Johnson Winter & Slattery is engaged by major Australian and international corporations as legal counsel on their business activities, disputes and most challenging transactions throughout Australia and surrounding regions.
Our representation of major corporations in many landmark and transformational deals and complex disputes positions us as a leading independent Australian firm.
With an appreciation of our client's commercial needs, we blend legal expertise with commercial and market awareness to deliver high quality legal services. This means working closely with clients and their in-house counsel to understand their commercial objectives, and ensuring our approach is tailored to deliver timely commercial outcomes.
Our higher ratio of senior lawyers means clients engage directly with the tactical minds and industry expertise required to succeed in complex and high stakes deals and disputes. A partnership ethos of service, technical excellence and collaboration ensures the most relevant specialist expertise and experience is brought to bear on every assignment.
Whether you are an Australian business, international company or overseas law firm looking for representation in Australia, we would welcome your enquiry. Please contact any of our partners to find out how JWS can help.
The quality of our legal advice and service to clients is recognised through independent industry recognition and direct client feedback.
Our lawyers and teams are ranked regularly as leaders in their field by major local and global directories including Chambers, Best Lawyers and the Asia Pacific Legal 500. Clients comment frequently on JWS’s technical excellence, responsive service, and ability to provide commercially relevant and cost effective advice.
Our role in some of Australia’s largest deals and most complex transactions is also recognised by industry awards.
Winner, Best Professional Services Firm (Revenue $50M-$200M)
Winner, Best Law Firm (Revenue $50M-$200M)
Winner, Best Value Firm
AFR Client Choice Awards, 2017
28 leading individual rankings
Chambers Asia-Pacific, 2018
47 Leading, Next Generation and Recommended lawyers
Legal 500 Asia-Pacific, 2018
Oil & Gas "Law Firm of the Year" in Australia, 2017, 2019
Energy Law "Law Firm of the Year" in Australia, 2018
67 recognised lawyers
4 named "Lawyer of the Year" in their respective categories
Best Lawyers® 2019
1 partner winner of their category – Securitisation & Structured Finance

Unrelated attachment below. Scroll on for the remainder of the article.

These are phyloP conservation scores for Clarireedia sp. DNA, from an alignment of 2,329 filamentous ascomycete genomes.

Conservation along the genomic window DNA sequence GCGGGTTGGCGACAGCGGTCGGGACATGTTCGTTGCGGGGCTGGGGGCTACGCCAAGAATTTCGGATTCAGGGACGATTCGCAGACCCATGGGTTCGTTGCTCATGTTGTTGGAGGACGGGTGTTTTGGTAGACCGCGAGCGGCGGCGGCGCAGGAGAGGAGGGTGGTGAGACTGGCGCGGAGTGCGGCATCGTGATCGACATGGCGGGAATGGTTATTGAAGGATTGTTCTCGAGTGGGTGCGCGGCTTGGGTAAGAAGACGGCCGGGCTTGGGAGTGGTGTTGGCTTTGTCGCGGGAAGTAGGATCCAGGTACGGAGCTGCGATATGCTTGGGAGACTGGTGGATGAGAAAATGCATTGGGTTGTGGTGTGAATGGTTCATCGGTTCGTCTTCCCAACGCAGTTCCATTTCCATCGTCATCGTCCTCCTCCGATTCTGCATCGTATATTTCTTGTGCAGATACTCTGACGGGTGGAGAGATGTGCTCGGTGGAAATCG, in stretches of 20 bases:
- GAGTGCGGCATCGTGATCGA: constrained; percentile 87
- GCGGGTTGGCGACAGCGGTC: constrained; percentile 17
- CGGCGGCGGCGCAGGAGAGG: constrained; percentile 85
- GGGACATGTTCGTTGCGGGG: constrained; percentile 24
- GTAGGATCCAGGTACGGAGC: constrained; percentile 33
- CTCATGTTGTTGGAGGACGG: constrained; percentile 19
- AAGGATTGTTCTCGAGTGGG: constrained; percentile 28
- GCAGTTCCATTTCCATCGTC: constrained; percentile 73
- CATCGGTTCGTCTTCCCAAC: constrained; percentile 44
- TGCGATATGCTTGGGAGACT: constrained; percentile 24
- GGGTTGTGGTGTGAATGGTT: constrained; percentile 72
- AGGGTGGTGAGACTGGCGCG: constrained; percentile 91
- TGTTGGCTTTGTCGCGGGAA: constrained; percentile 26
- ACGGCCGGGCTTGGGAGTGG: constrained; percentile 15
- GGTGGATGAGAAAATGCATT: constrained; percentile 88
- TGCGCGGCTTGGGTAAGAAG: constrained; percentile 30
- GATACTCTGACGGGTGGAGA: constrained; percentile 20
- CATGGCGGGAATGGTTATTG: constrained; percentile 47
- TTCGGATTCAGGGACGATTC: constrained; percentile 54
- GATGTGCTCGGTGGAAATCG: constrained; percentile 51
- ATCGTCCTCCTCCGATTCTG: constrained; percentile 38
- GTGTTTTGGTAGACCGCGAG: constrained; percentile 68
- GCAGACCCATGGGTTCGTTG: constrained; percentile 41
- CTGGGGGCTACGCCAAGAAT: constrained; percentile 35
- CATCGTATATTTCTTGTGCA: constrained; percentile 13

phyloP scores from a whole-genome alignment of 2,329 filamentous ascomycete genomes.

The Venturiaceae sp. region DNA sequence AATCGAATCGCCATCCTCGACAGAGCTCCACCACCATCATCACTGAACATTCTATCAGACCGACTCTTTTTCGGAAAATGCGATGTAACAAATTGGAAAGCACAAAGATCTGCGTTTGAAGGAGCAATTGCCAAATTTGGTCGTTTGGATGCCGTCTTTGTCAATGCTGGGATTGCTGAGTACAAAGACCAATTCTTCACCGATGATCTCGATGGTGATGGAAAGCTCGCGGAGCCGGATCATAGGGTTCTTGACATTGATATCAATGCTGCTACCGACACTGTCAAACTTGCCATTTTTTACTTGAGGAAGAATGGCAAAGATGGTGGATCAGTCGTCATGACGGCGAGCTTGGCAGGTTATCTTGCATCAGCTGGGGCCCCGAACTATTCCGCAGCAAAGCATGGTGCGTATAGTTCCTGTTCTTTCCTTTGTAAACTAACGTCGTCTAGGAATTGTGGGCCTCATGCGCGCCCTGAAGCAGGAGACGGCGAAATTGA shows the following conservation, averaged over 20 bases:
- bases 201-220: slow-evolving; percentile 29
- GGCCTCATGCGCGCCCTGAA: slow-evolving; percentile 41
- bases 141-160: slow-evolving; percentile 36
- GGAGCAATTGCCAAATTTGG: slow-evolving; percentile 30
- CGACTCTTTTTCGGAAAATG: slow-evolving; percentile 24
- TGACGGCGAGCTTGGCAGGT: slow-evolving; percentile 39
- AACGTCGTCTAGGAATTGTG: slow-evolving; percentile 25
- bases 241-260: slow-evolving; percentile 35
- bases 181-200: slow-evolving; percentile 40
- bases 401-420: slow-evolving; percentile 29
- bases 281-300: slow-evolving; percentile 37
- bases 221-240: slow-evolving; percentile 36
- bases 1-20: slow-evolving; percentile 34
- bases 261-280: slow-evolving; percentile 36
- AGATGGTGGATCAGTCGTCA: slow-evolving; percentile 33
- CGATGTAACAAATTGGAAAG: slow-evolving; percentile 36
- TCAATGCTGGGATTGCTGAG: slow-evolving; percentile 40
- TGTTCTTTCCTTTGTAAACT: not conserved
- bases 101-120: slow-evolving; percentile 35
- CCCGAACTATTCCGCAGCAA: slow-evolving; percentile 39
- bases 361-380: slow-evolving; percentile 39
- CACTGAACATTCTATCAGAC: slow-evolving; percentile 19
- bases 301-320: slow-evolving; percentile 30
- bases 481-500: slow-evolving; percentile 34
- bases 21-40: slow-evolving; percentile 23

Client Choice Awards, 2018
3 partners winners of their categories – Competition & Antitrust, General Corporate,
Product Regulation & Liability
Client Choice Awards, 2017
Selected as one of the world's leading competition law and economic practices
GCR100 – Global Competition Review, 2018
Johnson Winter & Slattery was founded in 1993 by a small, eclectic team of lawyers. At the time we appreciated commercial clients would develop long-lasting relationships with the firm if they knew our lawyers were technically strong, commercial and able to deliver legal services in a pragmatic way.
We were driven to build client relationships by providing superior service and value for money. If we could do that we would have a rewarding and successful firm. So, the focus was on clients and what we could do for them, rather than on internal financial targets or structure. Also the last thing we were interested in was replicating the approach of other law firms; we were acutely aware nothing would be gained by being like everyone else. We were a 1993 version of what would now be regarded as a “start-up” in today’s parlance.
With those principles in mind, and notwithstanding a weak economy at the time, we set about building the firm by winning engagements and impressing clients. We knew our service aspirations would be difficult to realise if senior lawyers sat atop a pyramid of other practitioners, making them remote from clients. So, although the term leverage wasn’t in vogue back then we intuitively structured our teams with experienced lawyers. We believed in recruiting and developing graduates and junior associates but we were never going to build a highly leveraged practice – nor did we chase work suited to such a model.
We had ambition and a fair dose of nerve. We chased work. We bit off more than we could chew and always found a way to impress our clients and deliver value.
We worked together. We helped one another. We celebrated success and dusted off disappointments. The term collaboration was not bandied about, nor did we spend a lot of time encouraging people to behave in a collegiate manner. Rather, collegiate behaviour occurred naturally. Indeed from the first day of operation we projected the strength of our team under the name of the firm – not individuals. Not surprisingly, we weren’t afraid to work hard. We were hungry for success, had an entrepreneurial spirit and used our nous. Everyone committed and delivered because “sorry, I’m too busy” wasn’t in our vocabulary. We were proactive in identifying and pursuing opportunities and if we didn’t know something we found the answer.